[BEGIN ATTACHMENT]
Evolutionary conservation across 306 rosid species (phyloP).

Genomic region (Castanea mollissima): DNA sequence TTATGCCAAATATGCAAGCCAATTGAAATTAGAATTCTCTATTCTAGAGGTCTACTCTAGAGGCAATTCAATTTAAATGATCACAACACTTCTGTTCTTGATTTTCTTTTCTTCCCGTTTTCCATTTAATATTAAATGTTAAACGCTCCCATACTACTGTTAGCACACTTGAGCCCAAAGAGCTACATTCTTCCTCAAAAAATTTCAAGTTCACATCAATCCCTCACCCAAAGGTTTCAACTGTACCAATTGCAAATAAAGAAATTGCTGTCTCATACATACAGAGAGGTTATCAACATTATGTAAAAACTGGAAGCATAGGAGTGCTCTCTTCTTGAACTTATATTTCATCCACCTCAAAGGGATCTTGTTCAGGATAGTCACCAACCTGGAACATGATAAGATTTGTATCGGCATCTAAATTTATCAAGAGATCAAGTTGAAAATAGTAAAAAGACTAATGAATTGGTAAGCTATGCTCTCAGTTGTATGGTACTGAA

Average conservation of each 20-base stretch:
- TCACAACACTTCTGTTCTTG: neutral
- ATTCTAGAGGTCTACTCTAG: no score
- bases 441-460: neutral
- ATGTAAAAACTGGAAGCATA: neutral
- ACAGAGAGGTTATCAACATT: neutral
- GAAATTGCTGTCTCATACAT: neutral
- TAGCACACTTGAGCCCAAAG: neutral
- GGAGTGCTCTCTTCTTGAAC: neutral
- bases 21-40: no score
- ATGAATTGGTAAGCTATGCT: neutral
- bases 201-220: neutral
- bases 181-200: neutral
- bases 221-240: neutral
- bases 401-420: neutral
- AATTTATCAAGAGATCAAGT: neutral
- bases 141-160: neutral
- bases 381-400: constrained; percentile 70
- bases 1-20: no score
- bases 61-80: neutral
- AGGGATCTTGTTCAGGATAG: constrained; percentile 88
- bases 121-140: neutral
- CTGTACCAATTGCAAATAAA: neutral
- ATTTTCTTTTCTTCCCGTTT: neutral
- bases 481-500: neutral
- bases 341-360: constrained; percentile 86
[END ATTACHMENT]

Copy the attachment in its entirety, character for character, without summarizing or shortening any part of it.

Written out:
Evolutionary conservation across 306 rosid species (phyloP).

Genomic region (Castanea mollissima): DNA sequence TTATGCCAAATATGCAAGCCAATTGAAATTAGAATTCTCTATTCTAGAGGTCTACTCTAGAGGCAATTCAATTTAAATGATCACAACACTTCTGTTCTTGATTTTCTTTTCTTCCCGTTTTCCATTTAATATTAAATGTTAAACGCTCCCATACTACTGTTAGCACACTTGAGCCCAAAGAGCTACATTCTTCCTCAAAAAATTTCAAGTTCACATCAATCCCTCACCCAAAGGTTTCAACTGTACCAATTGCAAATAAAGAAATTGCTGTCTCATACATACAGAGAGGTTATCAACATTATGTAAAAACTGGAAGCATAGGAGTGCTCTCTTCTTGAACTTATATTTCATCCACCTCAAAGGGATCTTGTTCAGGATAGTCACCAACCTGGAACATGATAAGATTTGTATCGGCATCTAAATTTATCAAGAGATCAAGTTGAAAATAGTAAAAAGACTAATGAATTGGTAAGCTATGCTCTCAGTTGTATGGTACTGAA

Average conservation of each 20-base stretch:
- TCACAACACTTCTGTTCTTG: neutral
- ATTCTAGAGGTCTACTCTAG: no score
- bases 441-460: neutral
- ATGTAAAAACTGGAAGCATA: neutral
- ACAGAGAGGTTATCAACATT: neutral
- GAAATTGCTGTCTCATACAT: neutral
- TAGCACACTTGAGCCCAAAG: neutral
- GGAGTGCTCTCTTCTTGAAC: neutral
- bases 21-40: no score
- ATGAATTGGTAAGCTATGCT: neutral
- bases 201-220: neutral
- bases 181-200: neutral
- bases 221-240: neutral
- bases 401-420: neutral
- AATTTATCAAGAGATCAAGT: neutral
- bases 141-160: neutral
- bases 381-400: constrained; percentile 70
- bases 1-20: no score
- bases 61-80: neutral
- AGGGATCTTGTTCAGGATAG: constrained; percentile 88
- bases 121-140: neutral
- CTGTACCAATTGCAAATAAA: neutral
- ATTTTCTTTTCTTCCCGTTT: neutral
- bases 481-500: neutral
- bases 341-360: constrained; percentile 86